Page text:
Help students see spec ed student perspective

Discussion in 'Special Education' started by deefreddy, Apr 24, 2012.

  1. deefreddy

    deefreddy Companion

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    Apr 24, 2012

    I need advice on how to help gen ed students see things from my sped student perspective. Some of my intellectually disabled students attend gen ed classes in HS. This is a new situation for many gen ed students in our district because inclusion is not promoted. Three gen ed students were seen telling one of my students to repeat "bad" words, which he readily complied with because he is echolalic and really wants to please and be part "of the gang." I have also witnessed these same student be very helpful to my student in his gen ed class, so my assumption is that they just got carried away and the game went from bad to worst. Anyway, the Dean assigned them to help out in my classroom tomorrow. I'm not sure it is a good way to teach them appropriate ways to interact with intellectually disabled students, but I wasn't given a choice. Any advice on making it a worthwhile and good learning experience for them? They do seem genuinely interested in seeing what my classroom is about. I teach in a functional (life skills) HS self-contained classroom.
     
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  3. Special-t

    Special-t Enthusiast

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    Apr 24, 2012

    If you do ever need to speak to a student about not being kind, make sure you do it privately, you will get a more sincere conversation. I've found talking about potential hurt feelings gets the best response. For the most part, I find students to be very compassionate. Even though students are sometimes immature, they usually don't want to be hurtful to a peer with special needs.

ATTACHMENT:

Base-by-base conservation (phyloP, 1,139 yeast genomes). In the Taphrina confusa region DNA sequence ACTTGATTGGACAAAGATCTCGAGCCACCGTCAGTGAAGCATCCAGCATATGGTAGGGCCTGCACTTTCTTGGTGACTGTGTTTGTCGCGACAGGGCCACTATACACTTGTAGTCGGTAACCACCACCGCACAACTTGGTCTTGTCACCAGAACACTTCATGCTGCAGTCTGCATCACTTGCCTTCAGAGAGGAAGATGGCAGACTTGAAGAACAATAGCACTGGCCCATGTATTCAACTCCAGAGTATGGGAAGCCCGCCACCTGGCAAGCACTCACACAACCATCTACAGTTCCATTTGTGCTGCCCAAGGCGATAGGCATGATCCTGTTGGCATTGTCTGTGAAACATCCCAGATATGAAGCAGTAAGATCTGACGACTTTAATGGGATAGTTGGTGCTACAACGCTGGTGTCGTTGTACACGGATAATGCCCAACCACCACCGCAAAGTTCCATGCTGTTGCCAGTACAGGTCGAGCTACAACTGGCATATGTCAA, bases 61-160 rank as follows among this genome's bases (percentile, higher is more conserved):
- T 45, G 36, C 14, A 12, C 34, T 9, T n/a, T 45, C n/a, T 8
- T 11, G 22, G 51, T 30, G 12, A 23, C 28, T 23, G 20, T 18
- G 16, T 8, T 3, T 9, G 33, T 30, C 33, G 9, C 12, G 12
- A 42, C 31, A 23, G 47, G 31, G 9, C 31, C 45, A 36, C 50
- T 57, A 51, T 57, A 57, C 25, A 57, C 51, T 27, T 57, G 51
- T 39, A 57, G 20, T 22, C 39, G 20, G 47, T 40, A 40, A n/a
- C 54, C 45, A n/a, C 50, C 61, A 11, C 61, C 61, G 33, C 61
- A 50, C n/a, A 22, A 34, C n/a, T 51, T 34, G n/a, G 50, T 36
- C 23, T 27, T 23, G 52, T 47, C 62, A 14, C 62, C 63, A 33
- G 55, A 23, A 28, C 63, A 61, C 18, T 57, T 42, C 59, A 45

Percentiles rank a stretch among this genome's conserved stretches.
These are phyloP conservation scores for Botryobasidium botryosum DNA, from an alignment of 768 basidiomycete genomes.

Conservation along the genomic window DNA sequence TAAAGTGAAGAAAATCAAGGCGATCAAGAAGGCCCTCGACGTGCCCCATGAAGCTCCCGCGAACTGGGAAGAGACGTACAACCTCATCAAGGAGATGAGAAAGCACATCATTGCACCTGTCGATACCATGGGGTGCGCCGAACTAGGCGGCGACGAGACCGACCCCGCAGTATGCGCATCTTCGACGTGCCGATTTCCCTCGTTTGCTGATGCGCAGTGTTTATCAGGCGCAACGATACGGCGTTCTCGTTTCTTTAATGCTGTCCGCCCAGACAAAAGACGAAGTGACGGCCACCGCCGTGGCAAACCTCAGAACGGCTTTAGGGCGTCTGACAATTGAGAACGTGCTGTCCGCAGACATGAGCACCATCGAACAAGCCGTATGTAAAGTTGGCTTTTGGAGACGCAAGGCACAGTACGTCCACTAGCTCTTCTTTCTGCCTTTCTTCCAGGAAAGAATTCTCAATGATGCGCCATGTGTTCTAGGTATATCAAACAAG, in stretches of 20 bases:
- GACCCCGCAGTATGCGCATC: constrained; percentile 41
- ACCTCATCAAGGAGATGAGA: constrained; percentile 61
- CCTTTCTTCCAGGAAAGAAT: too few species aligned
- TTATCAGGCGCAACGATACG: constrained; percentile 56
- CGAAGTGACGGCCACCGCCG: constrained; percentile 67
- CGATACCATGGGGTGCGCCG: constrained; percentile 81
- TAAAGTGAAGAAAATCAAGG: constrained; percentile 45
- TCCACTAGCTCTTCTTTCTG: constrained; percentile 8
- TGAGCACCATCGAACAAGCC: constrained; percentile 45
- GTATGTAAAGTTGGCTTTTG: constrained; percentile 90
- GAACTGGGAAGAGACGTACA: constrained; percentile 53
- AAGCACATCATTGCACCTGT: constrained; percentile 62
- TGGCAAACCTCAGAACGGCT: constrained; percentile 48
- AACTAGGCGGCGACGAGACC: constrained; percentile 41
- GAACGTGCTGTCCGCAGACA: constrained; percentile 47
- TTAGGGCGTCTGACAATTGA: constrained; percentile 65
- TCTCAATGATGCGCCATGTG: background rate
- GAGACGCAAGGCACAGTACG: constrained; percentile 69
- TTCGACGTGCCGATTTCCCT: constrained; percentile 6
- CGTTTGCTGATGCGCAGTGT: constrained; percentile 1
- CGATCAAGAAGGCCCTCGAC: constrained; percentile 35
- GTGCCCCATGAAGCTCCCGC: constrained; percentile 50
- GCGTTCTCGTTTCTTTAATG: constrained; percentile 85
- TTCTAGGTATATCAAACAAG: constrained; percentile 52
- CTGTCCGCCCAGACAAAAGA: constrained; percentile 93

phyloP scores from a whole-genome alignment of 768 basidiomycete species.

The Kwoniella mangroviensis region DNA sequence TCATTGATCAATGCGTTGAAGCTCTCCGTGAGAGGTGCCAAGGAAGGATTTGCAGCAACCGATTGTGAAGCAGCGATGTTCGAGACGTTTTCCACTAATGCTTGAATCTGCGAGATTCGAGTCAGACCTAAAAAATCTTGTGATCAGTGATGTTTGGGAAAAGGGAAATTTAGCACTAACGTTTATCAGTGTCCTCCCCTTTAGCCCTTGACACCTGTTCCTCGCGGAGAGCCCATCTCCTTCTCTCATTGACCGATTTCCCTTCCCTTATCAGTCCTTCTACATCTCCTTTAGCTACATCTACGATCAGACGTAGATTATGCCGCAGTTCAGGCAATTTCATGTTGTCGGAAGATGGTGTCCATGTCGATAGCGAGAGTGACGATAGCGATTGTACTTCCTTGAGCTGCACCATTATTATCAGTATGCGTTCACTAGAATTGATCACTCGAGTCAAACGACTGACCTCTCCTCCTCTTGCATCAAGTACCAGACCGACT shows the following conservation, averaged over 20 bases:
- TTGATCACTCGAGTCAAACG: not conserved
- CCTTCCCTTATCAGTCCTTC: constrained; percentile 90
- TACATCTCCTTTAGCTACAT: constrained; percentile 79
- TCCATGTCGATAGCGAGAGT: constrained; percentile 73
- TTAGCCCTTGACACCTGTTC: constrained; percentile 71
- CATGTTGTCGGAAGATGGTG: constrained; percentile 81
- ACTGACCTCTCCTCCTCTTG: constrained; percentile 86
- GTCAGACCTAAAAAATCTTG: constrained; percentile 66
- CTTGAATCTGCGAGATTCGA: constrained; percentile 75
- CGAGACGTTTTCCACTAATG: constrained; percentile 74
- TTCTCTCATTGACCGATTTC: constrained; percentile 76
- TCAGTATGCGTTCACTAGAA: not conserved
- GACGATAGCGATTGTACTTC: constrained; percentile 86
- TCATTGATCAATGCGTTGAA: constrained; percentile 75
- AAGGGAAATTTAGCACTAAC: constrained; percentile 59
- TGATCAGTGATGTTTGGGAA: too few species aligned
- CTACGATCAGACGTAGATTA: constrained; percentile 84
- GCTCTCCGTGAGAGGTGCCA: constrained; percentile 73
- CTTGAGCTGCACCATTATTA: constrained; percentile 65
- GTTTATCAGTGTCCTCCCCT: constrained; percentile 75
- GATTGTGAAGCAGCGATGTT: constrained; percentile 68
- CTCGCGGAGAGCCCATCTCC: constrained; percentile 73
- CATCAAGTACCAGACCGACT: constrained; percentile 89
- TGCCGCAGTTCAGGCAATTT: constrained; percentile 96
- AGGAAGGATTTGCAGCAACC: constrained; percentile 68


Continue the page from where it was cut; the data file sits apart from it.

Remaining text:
4. teachersk

    teachersk Connoisseur

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    Apr 24, 2012

    At my last school, I started a peer buddy lunch program to help facilitate some relationships with students from the regular ed classes. They were always staring, making fun, and otherwise saying hurtful things to/about my kiddos, so that is when I decided to start the lunch program.

    I made it inviting and motivating for kids to join (Burger King on Wednesday! Hawaiian luau next week! Cookie decorating on Friday before Christmas break!) I also played "hip" music videos and other such popular stuff on the Smartboard when kids were in the room. We always had the door open and we let other kids look in and see how much fun we were having. I started with two kids in the program, and it grew to over thirty kids in two years. We actually had to start a rotating schedule and would have several lunch programs a week to accommodate all of the kids who wanted to be in it. I made being in the autism room "cool," which helped decrease some of the stigma attached to being in the class.

    Anyway, with that being said, I always did an "Orientation" for every new cohort of kids. At that orientation, I did a little "Awareness" activity every time. I think it IS so important (like you've mentioned) for the kids to understand what it's like to be in their shoes. Now this might not apply to you (not sure what kinds of disabilities your kids have) - but you could maybe get some ideas from it.